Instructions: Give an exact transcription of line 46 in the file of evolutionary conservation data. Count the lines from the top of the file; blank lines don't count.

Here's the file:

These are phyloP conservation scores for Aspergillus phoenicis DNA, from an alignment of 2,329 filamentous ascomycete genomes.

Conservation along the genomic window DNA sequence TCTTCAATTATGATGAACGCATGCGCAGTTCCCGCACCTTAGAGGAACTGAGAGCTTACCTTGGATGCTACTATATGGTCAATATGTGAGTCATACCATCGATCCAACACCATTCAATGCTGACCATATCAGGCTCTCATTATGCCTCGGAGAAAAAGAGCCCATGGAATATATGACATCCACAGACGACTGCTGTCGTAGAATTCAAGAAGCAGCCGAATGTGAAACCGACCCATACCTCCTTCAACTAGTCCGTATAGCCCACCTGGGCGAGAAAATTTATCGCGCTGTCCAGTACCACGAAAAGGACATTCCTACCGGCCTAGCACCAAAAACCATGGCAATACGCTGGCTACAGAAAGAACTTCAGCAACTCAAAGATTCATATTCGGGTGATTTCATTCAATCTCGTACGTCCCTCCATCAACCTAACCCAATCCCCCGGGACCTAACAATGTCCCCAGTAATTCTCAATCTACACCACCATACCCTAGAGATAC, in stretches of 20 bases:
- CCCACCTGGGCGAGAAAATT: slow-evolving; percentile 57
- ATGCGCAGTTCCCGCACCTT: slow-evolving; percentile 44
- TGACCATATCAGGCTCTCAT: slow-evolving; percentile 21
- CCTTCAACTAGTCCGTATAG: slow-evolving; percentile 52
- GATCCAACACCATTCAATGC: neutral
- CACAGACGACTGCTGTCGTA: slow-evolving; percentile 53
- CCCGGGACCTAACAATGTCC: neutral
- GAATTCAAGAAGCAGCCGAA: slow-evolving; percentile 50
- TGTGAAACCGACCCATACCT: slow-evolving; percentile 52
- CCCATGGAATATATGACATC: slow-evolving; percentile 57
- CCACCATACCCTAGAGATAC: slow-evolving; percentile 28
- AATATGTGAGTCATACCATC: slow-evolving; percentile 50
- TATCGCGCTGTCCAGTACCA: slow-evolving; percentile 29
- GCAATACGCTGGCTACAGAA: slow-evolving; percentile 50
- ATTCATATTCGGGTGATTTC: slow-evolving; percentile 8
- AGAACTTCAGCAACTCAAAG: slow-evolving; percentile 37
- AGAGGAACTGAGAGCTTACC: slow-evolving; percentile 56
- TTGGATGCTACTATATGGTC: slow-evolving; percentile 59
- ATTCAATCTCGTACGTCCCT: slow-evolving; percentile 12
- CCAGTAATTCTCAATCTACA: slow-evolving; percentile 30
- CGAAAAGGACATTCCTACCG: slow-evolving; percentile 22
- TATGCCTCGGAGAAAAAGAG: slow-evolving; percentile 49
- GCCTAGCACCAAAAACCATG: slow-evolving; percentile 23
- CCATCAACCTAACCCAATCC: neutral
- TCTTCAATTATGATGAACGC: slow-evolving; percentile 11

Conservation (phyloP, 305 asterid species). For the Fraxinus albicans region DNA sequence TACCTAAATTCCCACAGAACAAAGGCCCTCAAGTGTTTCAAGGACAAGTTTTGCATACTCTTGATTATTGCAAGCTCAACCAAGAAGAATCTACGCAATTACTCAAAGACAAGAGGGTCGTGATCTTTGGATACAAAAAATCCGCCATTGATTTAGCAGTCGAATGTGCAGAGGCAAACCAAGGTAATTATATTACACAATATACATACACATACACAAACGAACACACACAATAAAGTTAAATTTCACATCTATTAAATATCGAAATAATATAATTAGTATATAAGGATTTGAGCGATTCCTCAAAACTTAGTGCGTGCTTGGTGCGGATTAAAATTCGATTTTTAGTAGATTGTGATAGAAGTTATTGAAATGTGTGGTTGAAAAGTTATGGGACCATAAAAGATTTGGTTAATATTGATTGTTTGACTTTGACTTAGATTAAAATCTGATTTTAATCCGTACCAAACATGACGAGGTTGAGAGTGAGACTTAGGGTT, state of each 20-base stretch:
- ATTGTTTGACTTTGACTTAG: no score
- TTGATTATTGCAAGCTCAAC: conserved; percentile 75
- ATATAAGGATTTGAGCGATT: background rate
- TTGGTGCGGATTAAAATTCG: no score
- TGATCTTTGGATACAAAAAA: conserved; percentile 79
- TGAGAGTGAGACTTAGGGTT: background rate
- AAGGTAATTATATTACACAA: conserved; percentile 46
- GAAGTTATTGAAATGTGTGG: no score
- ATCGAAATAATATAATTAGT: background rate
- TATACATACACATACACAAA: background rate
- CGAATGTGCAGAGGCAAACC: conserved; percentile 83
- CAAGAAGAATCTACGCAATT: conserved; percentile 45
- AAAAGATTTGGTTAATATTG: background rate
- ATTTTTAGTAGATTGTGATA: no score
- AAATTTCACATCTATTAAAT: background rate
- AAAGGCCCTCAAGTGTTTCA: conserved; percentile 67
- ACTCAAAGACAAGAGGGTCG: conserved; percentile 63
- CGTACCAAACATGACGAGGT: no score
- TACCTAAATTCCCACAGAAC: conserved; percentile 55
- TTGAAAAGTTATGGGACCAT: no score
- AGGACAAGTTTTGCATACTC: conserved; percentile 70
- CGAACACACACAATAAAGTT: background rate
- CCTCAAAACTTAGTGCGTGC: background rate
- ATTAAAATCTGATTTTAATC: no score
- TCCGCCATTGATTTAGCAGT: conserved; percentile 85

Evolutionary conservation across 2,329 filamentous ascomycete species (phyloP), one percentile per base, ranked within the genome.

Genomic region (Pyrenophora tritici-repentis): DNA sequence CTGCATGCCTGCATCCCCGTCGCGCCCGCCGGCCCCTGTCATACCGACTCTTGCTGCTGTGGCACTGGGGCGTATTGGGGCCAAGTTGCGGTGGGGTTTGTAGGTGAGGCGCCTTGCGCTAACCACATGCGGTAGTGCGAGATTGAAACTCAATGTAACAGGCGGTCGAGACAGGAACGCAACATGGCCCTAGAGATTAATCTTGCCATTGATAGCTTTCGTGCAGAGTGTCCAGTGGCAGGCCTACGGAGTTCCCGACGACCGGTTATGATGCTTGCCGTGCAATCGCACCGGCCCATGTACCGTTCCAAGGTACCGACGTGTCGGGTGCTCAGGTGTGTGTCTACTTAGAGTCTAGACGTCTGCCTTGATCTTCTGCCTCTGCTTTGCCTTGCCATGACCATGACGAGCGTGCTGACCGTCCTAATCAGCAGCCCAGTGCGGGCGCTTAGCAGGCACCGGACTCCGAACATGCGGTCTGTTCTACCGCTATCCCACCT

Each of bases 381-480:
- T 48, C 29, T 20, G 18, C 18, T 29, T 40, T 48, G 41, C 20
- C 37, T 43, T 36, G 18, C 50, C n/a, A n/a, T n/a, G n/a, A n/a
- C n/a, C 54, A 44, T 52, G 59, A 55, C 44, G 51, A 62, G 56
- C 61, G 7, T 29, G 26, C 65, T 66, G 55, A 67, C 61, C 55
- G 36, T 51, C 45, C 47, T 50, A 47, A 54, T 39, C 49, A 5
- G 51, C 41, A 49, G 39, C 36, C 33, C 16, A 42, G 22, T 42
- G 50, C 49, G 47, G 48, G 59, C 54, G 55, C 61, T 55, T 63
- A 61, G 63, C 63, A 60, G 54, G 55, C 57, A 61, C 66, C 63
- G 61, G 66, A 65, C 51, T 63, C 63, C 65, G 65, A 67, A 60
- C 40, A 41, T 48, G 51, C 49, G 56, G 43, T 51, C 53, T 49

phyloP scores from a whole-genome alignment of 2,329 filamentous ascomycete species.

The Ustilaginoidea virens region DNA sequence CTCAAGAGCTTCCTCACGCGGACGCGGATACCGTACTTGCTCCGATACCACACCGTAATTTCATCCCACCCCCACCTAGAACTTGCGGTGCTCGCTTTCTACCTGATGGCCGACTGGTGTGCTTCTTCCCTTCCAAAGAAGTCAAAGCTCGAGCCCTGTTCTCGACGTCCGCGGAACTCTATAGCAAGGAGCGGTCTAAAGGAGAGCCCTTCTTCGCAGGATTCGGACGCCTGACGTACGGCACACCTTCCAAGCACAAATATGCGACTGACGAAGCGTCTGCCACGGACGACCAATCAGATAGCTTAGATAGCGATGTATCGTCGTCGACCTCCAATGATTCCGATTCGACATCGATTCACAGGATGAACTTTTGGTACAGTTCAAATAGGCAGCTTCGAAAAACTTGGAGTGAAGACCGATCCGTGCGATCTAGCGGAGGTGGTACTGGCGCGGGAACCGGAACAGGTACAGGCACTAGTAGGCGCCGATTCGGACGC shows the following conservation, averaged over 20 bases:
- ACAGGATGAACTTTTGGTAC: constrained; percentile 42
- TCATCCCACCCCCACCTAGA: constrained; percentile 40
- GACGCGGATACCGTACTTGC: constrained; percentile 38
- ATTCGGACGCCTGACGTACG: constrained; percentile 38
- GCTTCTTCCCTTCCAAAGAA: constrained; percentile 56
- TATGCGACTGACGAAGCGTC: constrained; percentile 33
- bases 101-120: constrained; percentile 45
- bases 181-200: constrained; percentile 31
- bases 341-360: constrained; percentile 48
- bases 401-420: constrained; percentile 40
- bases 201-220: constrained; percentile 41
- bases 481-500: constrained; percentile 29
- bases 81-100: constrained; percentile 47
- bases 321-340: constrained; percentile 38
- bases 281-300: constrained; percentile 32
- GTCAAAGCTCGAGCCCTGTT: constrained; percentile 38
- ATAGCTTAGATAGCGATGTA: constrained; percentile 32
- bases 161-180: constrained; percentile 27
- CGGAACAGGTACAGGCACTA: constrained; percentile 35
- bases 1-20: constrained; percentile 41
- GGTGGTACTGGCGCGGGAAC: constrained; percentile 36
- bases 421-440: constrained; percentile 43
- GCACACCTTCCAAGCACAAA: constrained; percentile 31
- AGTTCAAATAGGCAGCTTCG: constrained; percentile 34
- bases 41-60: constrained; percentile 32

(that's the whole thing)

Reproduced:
- CGTACCAAACATGACGAGGT: no score